Photography above and text by Jonathan Carr
On Monday, August 21st of the year 2017, New Jersey residents were treated to an 80% solar eclipse. The last solar eclipse I remember was on May 10, 1994. I was still attending the Southern Regional School District. That eclipse actually occurred during my seventh period science class. I remember our entire class made filter boxes for viewing. Unfortunately no one had smart phones or access to multiple social media sites back then. With that said, this year’s eclipse was the most documented solar eclipse in modern history.
An eclipse happens when a new moon passes between the sun and our planet Earth in a specific alignment that allows the moon’s shadow to alter the brightness of the Earth’s surface. Solar eclipses can either be partial, known as annular, or total like this year.
I always wondered why such an occurrence didn’t happen more regularly. After all, there are twelve new moons per year where the moon is between us and the sun. After a bit of research I learned that the moon is not on a perfect orbit around Earth. It’s actually on a five degree tilted orbit to the Earth around the sun. This makes the occurrence of a total, or even annular, solar eclipse a rare phenomenon.
During a solar eclipse the sun, Earth and moon represent three celestial bodies of an overall gravitational system aligned in a straight configuration, known as a Syzygy. The three celestial bodies can be planets and/or other moons. The scientific process confirms the findings of Nicolaus Copernicus, that all planets in our solar system are heliocentric to our sun. I find it remarkable that scientific method can predict solar eclipses so far in advance.
As fascinating as a solar eclipse is, it can be very dangerous to the human eye. When the moon visually impairs the sun, we are allowed to see the outer shell of light that radiates away from the sun. This is called the corona. Powerful ultraviolet rays of radiation still make it to our human eye. The darker conditions that surround a solar eclipse allow our pupils to dilate and generate a wide aperture within our eyeballs. Therefore, our eyes are more prone to let the visible spectrum, as we know it, and dangerous invisible spectrum in. The safe way to view a solar eclipse is with a high-power filter whether that be a set of approved and official solar eclipse viewing glasses or some kind of box filter system like I described before. Given how documented this eclipse was, there should be no problem finding a great shot on social media or in Echoes of LBI Magazine.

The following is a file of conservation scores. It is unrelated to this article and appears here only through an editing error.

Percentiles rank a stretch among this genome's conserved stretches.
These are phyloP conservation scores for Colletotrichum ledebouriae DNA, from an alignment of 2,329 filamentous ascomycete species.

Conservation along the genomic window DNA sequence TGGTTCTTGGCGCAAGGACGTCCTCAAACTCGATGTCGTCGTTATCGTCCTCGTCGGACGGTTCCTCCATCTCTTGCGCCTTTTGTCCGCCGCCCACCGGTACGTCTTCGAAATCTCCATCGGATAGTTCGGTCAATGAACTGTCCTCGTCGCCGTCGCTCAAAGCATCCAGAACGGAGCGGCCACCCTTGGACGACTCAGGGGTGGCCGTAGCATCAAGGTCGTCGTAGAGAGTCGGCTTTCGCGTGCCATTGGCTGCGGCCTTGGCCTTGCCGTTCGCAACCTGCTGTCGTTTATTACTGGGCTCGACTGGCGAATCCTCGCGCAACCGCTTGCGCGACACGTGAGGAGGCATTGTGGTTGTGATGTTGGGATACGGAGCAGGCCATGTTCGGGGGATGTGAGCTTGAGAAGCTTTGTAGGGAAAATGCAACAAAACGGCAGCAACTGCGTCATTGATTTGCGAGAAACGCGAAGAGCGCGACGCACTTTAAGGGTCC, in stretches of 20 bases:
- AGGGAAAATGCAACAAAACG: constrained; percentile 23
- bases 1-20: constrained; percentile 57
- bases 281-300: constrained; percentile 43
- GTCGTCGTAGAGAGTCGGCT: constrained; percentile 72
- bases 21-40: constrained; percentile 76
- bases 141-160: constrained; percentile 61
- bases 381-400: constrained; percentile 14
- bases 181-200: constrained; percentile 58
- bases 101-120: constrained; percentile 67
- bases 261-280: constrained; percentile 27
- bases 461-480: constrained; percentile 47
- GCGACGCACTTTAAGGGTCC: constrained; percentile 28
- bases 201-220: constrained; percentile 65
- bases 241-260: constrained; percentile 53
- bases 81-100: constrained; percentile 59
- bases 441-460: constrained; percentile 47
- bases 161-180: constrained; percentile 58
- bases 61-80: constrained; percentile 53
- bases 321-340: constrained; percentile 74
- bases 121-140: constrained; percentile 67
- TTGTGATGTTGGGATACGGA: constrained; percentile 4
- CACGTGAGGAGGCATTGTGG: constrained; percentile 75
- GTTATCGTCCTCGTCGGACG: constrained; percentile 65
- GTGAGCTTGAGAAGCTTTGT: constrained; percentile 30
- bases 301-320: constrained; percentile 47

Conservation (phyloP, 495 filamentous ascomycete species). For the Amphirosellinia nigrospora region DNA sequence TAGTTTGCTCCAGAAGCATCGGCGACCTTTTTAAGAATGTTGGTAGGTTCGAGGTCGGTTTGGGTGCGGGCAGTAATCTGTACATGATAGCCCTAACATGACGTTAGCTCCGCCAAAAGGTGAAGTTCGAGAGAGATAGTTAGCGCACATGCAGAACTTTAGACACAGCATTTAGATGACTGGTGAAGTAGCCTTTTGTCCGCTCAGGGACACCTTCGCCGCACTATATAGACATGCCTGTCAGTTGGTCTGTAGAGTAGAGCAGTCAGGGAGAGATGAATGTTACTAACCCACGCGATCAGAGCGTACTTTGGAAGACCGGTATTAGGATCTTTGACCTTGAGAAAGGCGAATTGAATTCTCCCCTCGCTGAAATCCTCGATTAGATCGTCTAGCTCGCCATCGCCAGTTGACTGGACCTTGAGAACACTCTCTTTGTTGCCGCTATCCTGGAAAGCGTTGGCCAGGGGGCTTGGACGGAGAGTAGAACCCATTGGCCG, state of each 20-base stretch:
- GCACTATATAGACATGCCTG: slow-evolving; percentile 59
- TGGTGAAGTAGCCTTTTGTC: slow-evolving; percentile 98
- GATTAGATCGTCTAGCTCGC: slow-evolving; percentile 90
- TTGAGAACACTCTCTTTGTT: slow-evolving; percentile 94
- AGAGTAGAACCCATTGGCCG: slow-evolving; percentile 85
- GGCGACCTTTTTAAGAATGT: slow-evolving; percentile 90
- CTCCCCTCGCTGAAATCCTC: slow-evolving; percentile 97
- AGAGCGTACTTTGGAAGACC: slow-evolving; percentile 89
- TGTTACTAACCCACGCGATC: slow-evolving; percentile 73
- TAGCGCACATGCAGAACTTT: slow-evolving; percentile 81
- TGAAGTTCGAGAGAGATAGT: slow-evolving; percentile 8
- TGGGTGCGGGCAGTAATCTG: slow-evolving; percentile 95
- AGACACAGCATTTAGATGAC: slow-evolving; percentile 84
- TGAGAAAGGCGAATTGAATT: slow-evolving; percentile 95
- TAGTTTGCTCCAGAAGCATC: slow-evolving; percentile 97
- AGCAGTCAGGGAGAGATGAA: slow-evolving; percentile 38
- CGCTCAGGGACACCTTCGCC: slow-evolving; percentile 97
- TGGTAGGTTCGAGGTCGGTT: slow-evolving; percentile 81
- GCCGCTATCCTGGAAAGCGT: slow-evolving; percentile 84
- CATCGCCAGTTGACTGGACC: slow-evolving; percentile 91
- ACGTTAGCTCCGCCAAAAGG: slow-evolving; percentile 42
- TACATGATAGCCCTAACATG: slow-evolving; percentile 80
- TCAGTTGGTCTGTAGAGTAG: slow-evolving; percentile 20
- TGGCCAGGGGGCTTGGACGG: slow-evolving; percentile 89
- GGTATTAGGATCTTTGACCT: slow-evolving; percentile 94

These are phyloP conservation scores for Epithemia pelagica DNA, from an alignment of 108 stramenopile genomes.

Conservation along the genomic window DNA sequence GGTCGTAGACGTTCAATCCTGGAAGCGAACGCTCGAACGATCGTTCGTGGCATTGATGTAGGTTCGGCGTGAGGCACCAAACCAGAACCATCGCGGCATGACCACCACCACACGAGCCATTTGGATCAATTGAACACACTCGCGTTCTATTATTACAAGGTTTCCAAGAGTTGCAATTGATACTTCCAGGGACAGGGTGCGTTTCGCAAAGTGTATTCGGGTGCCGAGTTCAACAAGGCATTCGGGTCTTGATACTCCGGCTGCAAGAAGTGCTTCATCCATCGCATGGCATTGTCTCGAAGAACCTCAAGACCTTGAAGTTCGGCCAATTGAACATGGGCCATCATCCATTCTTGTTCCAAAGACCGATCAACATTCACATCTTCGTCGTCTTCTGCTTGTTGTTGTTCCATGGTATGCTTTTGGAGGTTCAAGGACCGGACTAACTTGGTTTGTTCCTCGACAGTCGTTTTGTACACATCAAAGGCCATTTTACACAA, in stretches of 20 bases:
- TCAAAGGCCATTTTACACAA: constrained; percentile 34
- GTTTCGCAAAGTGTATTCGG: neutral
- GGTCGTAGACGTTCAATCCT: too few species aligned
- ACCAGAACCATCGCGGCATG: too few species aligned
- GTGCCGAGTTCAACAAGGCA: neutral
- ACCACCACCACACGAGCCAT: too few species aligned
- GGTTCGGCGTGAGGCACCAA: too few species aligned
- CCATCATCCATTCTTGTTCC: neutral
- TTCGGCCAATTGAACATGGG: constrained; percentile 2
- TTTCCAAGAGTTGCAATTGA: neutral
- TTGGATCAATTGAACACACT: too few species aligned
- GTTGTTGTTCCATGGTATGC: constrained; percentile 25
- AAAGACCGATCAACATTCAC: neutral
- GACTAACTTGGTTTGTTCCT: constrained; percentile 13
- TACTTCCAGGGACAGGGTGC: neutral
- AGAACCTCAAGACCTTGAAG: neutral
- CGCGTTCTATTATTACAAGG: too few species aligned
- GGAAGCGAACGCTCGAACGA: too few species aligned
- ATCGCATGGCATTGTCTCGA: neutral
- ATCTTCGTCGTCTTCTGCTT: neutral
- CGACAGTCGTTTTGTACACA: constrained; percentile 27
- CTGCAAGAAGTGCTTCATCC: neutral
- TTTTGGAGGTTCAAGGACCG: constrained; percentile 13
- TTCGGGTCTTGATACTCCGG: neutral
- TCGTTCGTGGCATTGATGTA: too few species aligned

The last part of a solar eclipse I’d like to discuss is its impact on weather. Areas in the path of totality, and even areas with as little as 70% blockage, saw a temporary temperature drop. Parts of the Mid-Atlantic U.S., including southern New Jersey, fell from the mid-80s to the mid-70s during peak blockage. On satellite imagery I was able to observe a decrease in diurnal cloud coverage across the Eastern U.S. This teaches a lesson about diurnal instability. Once the solar eclipse was over, temperatures rapidly climbed back into the 80s. This teaches that the surface layer of the atmosphere can be heated rapidly with direct sun. This is why the difference between clear skies and cloudy skies can have huge implications on thunderstorm intensity.
Read more of Jonathan’s posts at WeatherNJ